$500,000 verdict reached in Risperdal case
A young man who developed enlarged breasts as a side effect of taking the antipsychotic Risperdal has been awarded $500,000 by a jury.
Plaintiff Timonthy Stange says Janssen Pharmaceuticals failed to properly warn him and other consumers about side effects associated with the antipsychotic Risperdal. After taking the medication for three years to manage his Tourette syndrome, Stange developed gynecomastia.
His case, which was resolved Friday, is the fourth involving Risperdal to go to a verdict, and the first to be reached for an amount lower than $1 million. The damages were “modest,” Stange's attorney said, because they were primarily related to humiliation the condition caused him as a teenager. Stange was 11 when he began taking the drug, and developed gynecomastia one year later.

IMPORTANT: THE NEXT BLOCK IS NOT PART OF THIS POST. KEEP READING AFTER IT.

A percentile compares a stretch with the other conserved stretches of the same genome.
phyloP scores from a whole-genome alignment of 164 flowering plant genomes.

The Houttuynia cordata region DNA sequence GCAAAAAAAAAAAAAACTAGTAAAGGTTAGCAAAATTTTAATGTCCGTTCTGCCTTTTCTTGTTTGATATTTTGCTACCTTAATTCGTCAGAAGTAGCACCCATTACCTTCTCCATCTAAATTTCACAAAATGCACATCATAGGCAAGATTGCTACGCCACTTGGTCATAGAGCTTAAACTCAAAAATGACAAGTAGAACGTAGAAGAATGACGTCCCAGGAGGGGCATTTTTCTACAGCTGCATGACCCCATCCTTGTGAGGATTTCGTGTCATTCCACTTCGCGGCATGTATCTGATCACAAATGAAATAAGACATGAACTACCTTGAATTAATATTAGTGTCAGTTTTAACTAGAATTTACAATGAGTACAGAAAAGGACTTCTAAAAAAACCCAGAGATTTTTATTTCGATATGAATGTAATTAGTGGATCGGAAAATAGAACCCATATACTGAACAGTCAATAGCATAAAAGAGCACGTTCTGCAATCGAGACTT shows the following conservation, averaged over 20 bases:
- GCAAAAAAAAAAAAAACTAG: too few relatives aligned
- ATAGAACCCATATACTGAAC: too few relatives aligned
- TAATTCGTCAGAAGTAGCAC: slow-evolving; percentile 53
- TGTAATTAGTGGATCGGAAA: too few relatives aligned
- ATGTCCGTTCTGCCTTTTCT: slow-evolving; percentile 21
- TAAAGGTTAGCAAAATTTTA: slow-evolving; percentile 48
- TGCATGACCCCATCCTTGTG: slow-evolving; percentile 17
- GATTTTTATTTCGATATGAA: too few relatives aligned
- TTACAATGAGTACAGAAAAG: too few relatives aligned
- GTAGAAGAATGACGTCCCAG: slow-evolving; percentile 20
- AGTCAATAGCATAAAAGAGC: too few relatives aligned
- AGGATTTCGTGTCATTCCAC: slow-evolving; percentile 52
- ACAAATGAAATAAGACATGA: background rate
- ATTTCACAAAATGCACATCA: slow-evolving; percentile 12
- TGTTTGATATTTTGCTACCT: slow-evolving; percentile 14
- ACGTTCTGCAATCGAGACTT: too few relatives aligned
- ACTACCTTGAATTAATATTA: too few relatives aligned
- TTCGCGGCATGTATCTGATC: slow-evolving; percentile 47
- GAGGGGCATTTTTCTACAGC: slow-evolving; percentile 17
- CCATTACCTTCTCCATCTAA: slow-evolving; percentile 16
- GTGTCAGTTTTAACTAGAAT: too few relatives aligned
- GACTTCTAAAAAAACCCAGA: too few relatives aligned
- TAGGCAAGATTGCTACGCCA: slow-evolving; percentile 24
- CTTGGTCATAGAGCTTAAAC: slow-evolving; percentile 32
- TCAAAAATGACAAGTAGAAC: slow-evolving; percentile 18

Stange's attorneys argued that Janssen Pharmaceuticals, which is owned by Johnson & Johnson, marketed the drug for off-label use in children despite a lack of FDA approval. Risperdal, which was designed to treat schizophrenia, has also been used off-label for long-term care residents with dementia.
Janssen has also faced claims that it hid information on Risperdal's potential to raise levels of the hormone prolactin, which causes breast growth. Research indicated the possible link between gynecomastia and Risperdal last year.
Johnson & Johnson reached a $2.2 billion settlement with the U.S. Department of Justice in 2013 over the push for off-label use of the drug in nursing homes.